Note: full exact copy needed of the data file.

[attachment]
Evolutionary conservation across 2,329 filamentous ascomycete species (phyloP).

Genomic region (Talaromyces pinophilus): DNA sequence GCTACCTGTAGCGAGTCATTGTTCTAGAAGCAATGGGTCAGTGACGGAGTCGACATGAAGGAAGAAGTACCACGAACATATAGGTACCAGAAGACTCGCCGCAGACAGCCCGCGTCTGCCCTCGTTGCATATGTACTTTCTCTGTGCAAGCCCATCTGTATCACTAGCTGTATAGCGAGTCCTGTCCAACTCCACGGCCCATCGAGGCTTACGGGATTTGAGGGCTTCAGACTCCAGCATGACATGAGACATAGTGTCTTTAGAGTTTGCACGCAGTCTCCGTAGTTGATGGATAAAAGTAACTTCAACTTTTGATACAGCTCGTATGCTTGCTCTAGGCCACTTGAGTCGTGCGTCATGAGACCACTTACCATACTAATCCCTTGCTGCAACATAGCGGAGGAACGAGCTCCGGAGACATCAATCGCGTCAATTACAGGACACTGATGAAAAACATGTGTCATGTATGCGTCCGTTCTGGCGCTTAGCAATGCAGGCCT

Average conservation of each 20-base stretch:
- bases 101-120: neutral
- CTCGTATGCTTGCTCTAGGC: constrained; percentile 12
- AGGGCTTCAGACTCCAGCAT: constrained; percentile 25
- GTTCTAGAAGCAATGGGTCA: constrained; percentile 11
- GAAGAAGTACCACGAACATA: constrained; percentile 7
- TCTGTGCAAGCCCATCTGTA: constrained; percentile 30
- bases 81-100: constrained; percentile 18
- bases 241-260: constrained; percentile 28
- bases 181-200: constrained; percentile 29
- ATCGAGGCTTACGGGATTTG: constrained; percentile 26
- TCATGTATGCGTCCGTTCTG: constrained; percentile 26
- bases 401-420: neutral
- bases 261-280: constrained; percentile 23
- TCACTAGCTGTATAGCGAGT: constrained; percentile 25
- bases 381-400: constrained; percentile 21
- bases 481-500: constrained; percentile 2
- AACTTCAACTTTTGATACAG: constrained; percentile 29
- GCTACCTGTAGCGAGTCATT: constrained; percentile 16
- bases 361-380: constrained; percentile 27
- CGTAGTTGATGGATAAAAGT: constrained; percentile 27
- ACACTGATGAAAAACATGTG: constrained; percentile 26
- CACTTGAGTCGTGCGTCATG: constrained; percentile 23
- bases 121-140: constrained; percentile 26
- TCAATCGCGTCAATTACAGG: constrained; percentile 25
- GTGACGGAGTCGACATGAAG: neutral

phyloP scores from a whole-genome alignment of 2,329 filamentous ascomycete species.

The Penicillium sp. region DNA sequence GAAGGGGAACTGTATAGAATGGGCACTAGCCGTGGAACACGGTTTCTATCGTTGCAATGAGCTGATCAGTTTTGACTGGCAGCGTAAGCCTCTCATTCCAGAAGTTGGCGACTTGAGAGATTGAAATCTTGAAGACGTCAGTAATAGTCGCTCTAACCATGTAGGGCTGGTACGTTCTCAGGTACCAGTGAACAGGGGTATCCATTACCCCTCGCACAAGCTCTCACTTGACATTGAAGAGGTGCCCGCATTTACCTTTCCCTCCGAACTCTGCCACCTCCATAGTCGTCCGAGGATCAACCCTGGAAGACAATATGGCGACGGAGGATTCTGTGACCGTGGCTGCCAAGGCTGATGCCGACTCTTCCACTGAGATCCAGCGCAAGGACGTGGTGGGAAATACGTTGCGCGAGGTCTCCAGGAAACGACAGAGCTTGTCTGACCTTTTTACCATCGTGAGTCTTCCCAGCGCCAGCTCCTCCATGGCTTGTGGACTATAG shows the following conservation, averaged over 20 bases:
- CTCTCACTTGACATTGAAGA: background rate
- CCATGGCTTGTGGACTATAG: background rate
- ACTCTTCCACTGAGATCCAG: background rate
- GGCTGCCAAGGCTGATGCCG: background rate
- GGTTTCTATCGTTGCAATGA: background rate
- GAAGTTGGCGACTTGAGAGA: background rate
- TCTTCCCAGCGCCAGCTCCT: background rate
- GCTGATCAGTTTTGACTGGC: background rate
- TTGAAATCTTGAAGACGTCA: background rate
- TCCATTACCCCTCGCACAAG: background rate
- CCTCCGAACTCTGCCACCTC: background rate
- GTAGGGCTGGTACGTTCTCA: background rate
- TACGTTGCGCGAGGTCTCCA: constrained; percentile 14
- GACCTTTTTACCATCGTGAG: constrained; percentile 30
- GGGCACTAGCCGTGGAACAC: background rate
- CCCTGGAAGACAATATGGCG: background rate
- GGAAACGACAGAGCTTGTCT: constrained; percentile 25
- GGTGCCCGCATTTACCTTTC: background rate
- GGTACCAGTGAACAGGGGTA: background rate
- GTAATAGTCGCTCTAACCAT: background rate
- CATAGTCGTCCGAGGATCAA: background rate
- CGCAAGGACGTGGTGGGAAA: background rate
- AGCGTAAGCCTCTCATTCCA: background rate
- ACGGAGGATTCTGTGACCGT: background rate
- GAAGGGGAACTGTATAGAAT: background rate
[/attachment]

Evolutionary conservation across 2,329 filamentous ascomycete species (phyloP).

Genomic region (Talaromyces pinophilus): DNA sequence GCTACCTGTAGCGAGTCATTGTTCTAGAAGCAATGGGTCAGTGACGGAGTCGACATGAAGGAAGAAGTACCACGAACATATAGGTACCAGAAGACTCGCCGCAGACAGCCCGCGTCTGCCCTCGTTGCATATGTACTTTCTCTGTGCAAGCCCATCTGTATCACTAGCTGTATAGCGAGTCCTGTCCAACTCCACGGCCCATCGAGGCTTACGGGATTTGAGGGCTTCAGACTCCAGCATGACATGAGACATAGTGTCTTTAGAGTTTGCACGCAGTCTCCGTAGTTGATGGATAAAAGTAACTTCAACTTTTGATACAGCTCGTATGCTTGCTCTAGGCCACTTGAGTCGTGCGTCATGAGACCACTTACCATACTAATCCCTTGCTGCAACATAGCGGAGGAACGAGCTCCGGAGACATCAATCGCGTCAATTACAGGACACTGATGAAAAACATGTGTCATGTATGCGTCCGTTCTGGCGCTTAGCAATGCAGGCCT

Average conservation of each 20-base stretch:
- bases 101-120: neutral
- CTCGTATGCTTGCTCTAGGC: constrained; percentile 12
- AGGGCTTCAGACTCCAGCAT: constrained; percentile 25
- GTTCTAGAAGCAATGGGTCA: constrained; percentile 11
- GAAGAAGTACCACGAACATA: constrained; percentile 7
- TCTGTGCAAGCCCATCTGTA: constrained; percentile 30
- bases 81-100: constrained; percentile 18
- bases 241-260: constrained; percentile 28
- bases 181-200: constrained; percentile 29
- ATCGAGGCTTACGGGATTTG: constrained; percentile 26
- TCATGTATGCGTCCGTTCTG: constrained; percentile 26
- bases 401-420: neutral
- bases 261-280: constrained; percentile 23
- TCACTAGCTGTATAGCGAGT: constrained; percentile 25
- bases 381-400: constrained; percentile 21
- bases 481-500: constrained; percentile 2
- AACTTCAACTTTTGATACAG: constrained; percentile 29
- GCTACCTGTAGCGAGTCATT: constrained; percentile 16
- bases 361-380: constrained; percentile 27
- CGTAGTTGATGGATAAAAGT: constrained; percentile 27
- ACACTGATGAAAAACATGTG: constrained; percentile 26
- CACTTGAGTCGTGCGTCATG: constrained; percentile 23
- bases 121-140: constrained; percentile 26
- TCAATCGCGTCAATTACAGG: constrained; percentile 25
- GTGACGGAGTCGACATGAAG: neutral

phyloP scores from a whole-genome alignment of 2,329 filamentous ascomycete species.

The Penicillium sp. region DNA sequence GAAGGGGAACTGTATAGAATGGGCACTAGCCGTGGAACACGGTTTCTATCGTTGCAATGAGCTGATCAGTTTTGACTGGCAGCGTAAGCCTCTCATTCCAGAAGTTGGCGACTTGAGAGATTGAAATCTTGAAGACGTCAGTAATAGTCGCTCTAACCATGTAGGGCTGGTACGTTCTCAGGTACCAGTGAACAGGGGTATCCATTACCCCTCGCACAAGCTCTCACTTGACATTGAAGAGGTGCCCGCATTTACCTTTCCCTCCGAACTCTGCCACCTCCATAGTCGTCCGAGGATCAACCCTGGAAGACAATATGGCGACGGAGGATTCTGTGACCGTGGCTGCCAAGGCTGATGCCGACTCTTCCACTGAGATCCAGCGCAAGGACGTGGTGGGAAATACGTTGCGCGAGGTCTCCAGGAAACGACAGAGCTTGTCTGACCTTTTTACCATCGTGAGTCTTCCCAGCGCCAGCTCCTCCATGGCTTGTGGACTATAG shows the following conservation, averaged over 20 bases:
- CTCTCACTTGACATTGAAGA: background rate
- CCATGGCTTGTGGACTATAG: background rate
- ACTCTTCCACTGAGATCCAG: background rate
- GGCTGCCAAGGCTGATGCCG: background rate
- GGTTTCTATCGTTGCAATGA: background rate
- GAAGTTGGCGACTTGAGAGA: background rate
- TCTTCCCAGCGCCAGCTCCT: background rate
- GCTGATCAGTTTTGACTGGC: background rate
- TTGAAATCTTGAAGACGTCA: background rate
- TCCATTACCCCTCGCACAAG: background rate
- CCTCCGAACTCTGCCACCTC: background rate
- GTAGGGCTGGTACGTTCTCA: background rate
- TACGTTGCGCGAGGTCTCCA: constrained; percentile 14
- GACCTTTTTACCATCGTGAG: constrained; percentile 30
- GGGCACTAGCCGTGGAACAC: background rate
- CCCTGGAAGACAATATGGCG: background rate
- GGAAACGACAGAGCTTGTCT: constrained; percentile 25
- GGTGCCCGCATTTACCTTTC: background rate
- GGTACCAGTGAACAGGGGTA: background rate
- GTAATAGTCGCTCTAACCAT: background rate
- CATAGTCGTCCGAGGATCAA: background rate
- CGCAAGGACGTGGTGGGAAA: background rate
- AGCGTAAGCCTCTCATTCCA: background rate
- ACGGAGGATTCTGTGACCGT: background rate
- GAAGGGGAACTGTATAGAAT: background rate